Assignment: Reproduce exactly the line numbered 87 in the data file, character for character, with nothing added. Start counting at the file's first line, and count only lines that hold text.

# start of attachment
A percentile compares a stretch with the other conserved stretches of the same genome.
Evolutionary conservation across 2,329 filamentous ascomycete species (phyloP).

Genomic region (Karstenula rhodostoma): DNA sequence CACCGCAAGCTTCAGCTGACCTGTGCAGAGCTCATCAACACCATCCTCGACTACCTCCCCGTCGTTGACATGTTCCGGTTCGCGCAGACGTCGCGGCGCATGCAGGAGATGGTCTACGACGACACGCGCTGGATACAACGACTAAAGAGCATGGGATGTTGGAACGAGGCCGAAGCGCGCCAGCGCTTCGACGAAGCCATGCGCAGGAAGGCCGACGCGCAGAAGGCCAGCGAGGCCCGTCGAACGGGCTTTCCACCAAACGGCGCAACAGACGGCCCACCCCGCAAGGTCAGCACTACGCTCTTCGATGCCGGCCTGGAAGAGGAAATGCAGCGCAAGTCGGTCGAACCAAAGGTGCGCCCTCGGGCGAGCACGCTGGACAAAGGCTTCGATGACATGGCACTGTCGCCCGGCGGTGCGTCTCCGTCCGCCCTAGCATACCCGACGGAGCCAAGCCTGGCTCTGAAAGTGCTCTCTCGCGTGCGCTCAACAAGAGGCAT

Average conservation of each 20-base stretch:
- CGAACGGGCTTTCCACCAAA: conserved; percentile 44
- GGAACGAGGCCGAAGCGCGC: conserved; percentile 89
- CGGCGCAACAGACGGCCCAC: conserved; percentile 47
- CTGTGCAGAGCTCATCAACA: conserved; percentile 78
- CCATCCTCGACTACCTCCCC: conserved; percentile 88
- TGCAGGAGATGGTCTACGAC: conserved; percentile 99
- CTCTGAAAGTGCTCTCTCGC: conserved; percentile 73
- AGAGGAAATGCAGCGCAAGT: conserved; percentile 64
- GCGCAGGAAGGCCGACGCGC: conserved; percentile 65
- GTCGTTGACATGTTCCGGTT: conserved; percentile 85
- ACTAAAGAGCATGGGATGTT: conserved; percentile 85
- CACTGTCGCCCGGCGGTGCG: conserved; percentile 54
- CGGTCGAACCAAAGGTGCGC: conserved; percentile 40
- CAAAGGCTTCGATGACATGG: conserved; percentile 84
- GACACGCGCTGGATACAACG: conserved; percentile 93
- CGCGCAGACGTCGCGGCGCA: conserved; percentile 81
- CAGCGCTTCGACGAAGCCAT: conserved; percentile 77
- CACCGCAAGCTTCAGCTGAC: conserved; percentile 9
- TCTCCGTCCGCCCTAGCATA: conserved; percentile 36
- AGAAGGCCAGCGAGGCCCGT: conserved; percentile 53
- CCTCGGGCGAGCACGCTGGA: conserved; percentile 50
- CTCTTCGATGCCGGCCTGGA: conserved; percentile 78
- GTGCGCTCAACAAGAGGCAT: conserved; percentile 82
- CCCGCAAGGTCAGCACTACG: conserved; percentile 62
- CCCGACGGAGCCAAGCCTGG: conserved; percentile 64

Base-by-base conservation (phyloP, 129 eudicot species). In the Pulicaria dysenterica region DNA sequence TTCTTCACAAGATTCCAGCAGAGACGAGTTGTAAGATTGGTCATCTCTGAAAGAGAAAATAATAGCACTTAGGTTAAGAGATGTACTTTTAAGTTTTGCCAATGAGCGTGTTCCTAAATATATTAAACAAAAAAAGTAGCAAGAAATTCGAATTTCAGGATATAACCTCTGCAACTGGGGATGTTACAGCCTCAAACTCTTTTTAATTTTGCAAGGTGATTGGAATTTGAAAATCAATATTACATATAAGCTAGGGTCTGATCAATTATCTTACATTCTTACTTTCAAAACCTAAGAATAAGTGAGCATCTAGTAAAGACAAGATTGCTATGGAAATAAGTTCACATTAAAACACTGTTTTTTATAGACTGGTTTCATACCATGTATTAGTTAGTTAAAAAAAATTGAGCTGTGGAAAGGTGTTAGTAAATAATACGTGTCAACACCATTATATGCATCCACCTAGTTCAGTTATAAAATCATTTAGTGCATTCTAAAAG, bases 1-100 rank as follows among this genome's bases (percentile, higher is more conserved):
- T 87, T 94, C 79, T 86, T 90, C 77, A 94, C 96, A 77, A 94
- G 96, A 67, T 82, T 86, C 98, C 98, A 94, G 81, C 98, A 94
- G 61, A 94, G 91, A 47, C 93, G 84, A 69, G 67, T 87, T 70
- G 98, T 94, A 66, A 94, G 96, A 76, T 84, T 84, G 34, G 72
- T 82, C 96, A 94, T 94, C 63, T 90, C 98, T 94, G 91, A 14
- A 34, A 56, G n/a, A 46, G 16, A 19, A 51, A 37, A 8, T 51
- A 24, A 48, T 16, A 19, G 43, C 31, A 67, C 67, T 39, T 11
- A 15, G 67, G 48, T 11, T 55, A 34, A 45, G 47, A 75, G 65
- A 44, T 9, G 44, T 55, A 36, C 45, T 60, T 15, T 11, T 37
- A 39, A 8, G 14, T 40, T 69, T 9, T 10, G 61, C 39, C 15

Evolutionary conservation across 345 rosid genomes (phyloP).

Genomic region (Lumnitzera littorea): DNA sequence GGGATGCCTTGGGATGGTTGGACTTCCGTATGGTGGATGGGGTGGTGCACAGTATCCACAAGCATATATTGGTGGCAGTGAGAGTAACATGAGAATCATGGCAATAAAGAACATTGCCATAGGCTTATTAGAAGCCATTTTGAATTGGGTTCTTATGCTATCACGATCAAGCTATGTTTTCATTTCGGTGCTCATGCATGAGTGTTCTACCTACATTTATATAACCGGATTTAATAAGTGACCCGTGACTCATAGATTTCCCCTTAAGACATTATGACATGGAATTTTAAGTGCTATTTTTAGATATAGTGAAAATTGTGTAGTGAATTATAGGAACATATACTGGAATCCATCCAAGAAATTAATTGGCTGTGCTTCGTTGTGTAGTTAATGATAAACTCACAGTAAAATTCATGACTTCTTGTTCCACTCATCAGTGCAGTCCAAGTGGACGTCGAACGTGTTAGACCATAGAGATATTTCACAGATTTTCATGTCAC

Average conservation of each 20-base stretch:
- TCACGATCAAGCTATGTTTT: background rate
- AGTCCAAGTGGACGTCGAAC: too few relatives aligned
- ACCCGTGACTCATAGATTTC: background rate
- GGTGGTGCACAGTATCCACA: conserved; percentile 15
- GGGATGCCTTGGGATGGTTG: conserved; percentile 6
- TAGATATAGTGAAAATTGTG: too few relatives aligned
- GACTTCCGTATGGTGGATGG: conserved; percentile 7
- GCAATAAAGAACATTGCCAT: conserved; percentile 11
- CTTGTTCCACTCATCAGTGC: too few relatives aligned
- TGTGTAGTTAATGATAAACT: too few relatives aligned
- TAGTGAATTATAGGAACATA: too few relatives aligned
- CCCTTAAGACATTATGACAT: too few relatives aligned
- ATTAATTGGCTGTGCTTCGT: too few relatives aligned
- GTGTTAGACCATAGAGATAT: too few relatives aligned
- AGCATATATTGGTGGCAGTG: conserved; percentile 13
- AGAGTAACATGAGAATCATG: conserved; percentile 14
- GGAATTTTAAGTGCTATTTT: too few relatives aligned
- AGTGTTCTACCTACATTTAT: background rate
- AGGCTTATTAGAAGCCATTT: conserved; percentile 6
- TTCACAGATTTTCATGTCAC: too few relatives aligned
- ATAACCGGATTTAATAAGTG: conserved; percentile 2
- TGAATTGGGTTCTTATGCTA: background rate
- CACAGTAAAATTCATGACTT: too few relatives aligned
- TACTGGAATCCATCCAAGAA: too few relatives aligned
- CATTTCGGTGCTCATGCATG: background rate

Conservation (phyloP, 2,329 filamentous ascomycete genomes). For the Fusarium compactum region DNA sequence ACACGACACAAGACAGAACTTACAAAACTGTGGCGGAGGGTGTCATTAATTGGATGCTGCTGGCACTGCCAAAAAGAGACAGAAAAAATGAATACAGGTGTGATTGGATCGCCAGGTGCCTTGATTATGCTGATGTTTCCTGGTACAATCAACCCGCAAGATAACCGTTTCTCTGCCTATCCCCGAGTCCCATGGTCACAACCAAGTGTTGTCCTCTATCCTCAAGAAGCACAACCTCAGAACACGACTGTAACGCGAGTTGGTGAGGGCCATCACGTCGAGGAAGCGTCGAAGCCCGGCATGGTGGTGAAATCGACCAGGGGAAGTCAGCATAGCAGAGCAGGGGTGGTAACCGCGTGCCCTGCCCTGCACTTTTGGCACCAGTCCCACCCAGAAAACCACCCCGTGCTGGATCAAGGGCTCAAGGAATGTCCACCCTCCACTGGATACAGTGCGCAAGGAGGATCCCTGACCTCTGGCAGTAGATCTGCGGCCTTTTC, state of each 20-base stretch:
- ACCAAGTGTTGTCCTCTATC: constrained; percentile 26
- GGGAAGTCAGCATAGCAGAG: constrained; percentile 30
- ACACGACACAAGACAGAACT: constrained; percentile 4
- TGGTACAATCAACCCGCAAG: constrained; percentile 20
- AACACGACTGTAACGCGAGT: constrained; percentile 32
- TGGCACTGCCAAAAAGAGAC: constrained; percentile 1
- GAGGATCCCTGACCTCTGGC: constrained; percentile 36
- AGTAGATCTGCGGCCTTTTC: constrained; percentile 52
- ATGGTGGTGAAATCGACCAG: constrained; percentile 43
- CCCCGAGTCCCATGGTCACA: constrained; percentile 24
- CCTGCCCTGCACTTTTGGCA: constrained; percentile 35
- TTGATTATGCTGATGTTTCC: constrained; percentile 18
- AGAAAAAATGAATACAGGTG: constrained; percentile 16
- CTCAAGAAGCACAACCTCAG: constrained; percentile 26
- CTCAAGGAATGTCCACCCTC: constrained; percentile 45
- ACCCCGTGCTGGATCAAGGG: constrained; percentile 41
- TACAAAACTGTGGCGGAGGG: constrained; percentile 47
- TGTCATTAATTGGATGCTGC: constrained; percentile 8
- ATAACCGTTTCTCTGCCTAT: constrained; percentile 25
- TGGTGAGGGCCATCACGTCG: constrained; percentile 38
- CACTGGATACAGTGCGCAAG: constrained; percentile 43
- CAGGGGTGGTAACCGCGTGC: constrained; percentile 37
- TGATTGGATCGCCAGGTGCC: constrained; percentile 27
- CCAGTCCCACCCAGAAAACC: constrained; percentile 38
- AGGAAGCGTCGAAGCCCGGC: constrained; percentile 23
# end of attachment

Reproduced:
- TGTCATTAATTGGATGCTGC: constrained; percentile 8